This is THE rig to use if you are targeting specimen perch. Although it’s quite simple to tie, the components you will need are quite specialised but can be bought from all good tackle shops.
A Run Ring is a must because this provides a large diameter bore through which the line passes, therefore resistance is kept to a minimum. Big perch will drop a legered bait if they feel the slightest resistance.
The Run Ring will need covering with some silicone tubing to prevent tangles, and then a snap link swivel can be clipped to the Run Ring so that any weight of lead can be used quickly and easily.
The best hooklength lines should be soft, supple and camouflaged – either a braid or clear mono is ideal. Length needs to be between 2ft and 4ft.
One of the best baits for big perch is a couple of lobworms, so this means that the hook will need to be quite large. A size 4 wide gape will be ideal, preferably barbed so that the worms remain on the hook.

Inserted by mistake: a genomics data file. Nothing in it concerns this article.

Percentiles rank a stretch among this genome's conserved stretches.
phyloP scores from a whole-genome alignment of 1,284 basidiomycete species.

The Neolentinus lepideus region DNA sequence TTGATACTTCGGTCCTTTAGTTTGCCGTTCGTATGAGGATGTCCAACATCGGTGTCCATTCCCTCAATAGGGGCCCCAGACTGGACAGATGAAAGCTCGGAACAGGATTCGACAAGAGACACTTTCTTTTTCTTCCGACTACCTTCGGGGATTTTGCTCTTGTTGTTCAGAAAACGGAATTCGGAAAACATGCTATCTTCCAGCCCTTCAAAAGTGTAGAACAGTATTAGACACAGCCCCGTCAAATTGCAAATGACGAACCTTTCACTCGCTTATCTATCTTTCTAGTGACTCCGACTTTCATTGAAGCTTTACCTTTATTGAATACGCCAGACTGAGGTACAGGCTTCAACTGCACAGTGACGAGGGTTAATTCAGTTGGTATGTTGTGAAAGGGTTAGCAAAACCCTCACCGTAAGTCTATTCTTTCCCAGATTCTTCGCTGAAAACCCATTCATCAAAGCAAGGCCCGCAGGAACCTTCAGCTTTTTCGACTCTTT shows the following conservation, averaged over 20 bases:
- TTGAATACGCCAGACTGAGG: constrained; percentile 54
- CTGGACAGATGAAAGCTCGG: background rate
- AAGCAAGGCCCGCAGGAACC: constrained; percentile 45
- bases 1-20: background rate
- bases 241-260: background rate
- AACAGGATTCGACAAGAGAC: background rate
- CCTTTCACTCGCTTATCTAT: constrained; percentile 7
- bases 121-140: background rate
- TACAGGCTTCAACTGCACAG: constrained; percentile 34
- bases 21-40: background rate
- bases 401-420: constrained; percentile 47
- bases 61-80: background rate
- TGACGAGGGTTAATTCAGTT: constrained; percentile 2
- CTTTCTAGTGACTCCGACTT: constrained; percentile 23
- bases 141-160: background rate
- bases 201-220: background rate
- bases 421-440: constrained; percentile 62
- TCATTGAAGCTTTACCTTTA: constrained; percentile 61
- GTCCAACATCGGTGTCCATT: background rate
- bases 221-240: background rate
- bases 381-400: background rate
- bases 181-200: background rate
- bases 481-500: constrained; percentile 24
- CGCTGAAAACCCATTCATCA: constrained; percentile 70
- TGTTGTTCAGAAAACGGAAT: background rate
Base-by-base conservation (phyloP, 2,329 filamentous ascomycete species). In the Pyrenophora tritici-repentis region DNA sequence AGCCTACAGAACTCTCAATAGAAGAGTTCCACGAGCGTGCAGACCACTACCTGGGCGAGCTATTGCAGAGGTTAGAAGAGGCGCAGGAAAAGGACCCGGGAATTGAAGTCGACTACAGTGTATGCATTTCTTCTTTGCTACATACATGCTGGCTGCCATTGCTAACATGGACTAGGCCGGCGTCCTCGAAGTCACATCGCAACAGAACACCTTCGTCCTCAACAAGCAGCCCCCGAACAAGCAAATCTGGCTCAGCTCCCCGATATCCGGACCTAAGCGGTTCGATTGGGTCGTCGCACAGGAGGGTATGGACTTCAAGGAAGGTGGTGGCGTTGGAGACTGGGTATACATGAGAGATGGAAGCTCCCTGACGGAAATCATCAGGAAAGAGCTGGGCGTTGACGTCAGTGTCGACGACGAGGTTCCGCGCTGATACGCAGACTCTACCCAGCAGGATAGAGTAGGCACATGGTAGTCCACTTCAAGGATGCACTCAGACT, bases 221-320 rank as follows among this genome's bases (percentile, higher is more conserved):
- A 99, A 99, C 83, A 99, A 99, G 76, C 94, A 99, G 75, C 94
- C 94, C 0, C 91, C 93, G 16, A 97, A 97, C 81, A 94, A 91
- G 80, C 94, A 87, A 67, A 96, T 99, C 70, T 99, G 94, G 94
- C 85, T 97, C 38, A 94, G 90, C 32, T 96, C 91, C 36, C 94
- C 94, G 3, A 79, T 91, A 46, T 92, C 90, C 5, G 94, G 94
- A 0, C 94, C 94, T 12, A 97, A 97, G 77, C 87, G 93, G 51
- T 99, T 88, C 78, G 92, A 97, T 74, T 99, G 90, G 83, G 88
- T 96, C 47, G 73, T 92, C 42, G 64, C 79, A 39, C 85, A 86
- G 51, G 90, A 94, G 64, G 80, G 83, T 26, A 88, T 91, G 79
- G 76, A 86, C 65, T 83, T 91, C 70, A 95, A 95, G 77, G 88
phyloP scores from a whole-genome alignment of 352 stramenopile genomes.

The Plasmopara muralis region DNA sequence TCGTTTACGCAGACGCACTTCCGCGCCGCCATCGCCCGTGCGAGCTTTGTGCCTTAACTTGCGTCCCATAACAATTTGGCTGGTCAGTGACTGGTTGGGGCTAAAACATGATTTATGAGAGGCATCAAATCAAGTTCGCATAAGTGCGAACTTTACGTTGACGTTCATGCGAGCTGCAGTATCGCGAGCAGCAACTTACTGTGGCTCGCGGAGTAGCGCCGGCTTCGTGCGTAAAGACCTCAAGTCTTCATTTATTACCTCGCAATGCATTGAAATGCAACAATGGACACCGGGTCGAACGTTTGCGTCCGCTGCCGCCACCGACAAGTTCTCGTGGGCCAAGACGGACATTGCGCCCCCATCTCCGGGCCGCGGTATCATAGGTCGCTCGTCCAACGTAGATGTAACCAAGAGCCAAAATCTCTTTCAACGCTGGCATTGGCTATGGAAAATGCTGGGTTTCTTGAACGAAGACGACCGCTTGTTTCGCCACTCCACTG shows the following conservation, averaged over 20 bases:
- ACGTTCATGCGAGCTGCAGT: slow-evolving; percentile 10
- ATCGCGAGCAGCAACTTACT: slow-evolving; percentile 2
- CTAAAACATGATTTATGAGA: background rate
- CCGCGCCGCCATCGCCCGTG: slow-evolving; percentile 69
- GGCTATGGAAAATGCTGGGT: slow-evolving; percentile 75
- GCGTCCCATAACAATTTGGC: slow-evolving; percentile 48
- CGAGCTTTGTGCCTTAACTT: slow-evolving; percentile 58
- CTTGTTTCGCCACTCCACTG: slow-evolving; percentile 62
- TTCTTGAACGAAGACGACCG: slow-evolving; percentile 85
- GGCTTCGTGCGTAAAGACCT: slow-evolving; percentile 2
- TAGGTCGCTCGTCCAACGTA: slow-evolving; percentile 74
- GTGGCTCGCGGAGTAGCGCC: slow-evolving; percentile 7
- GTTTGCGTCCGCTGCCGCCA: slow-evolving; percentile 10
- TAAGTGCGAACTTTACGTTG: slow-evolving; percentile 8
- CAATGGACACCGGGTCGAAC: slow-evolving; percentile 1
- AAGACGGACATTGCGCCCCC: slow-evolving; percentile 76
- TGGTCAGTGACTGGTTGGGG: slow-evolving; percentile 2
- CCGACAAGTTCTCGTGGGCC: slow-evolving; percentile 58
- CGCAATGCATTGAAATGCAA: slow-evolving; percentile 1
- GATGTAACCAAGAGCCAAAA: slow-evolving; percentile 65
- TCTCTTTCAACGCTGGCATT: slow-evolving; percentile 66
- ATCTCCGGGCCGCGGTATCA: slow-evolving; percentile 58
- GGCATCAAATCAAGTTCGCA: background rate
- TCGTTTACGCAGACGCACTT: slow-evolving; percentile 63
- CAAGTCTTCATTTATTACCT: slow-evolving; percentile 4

A Use a Run Ring followed by a bead and a swivel. The Run Ring reduces the amount of resistance to the taking fish.
B The size and weight of lead ought to suit the distance that you intend casting. You could switch the lead for a feeder crammed with red maggots or chopped worms if you wish.
C It’s best to incorporate a snap link swivel into this rig so you can change the lead quickly at any stage during the session.
D Use a large swivel and a very strong knot to lock on your hooklength as there’s every chance you may encounter a large tench, carp or bream fishing with this rig.
E Hooklengths need to be strong and short – 2ft to 4ft is ideal and between 4lb and 8lb is best.
F When fishing with two lobworms hook them in the saddle with a wide gape size 4 hook.
G Chop and change your baits between using whole lobworms and broken lobworms to find out which bait the fish respond to best.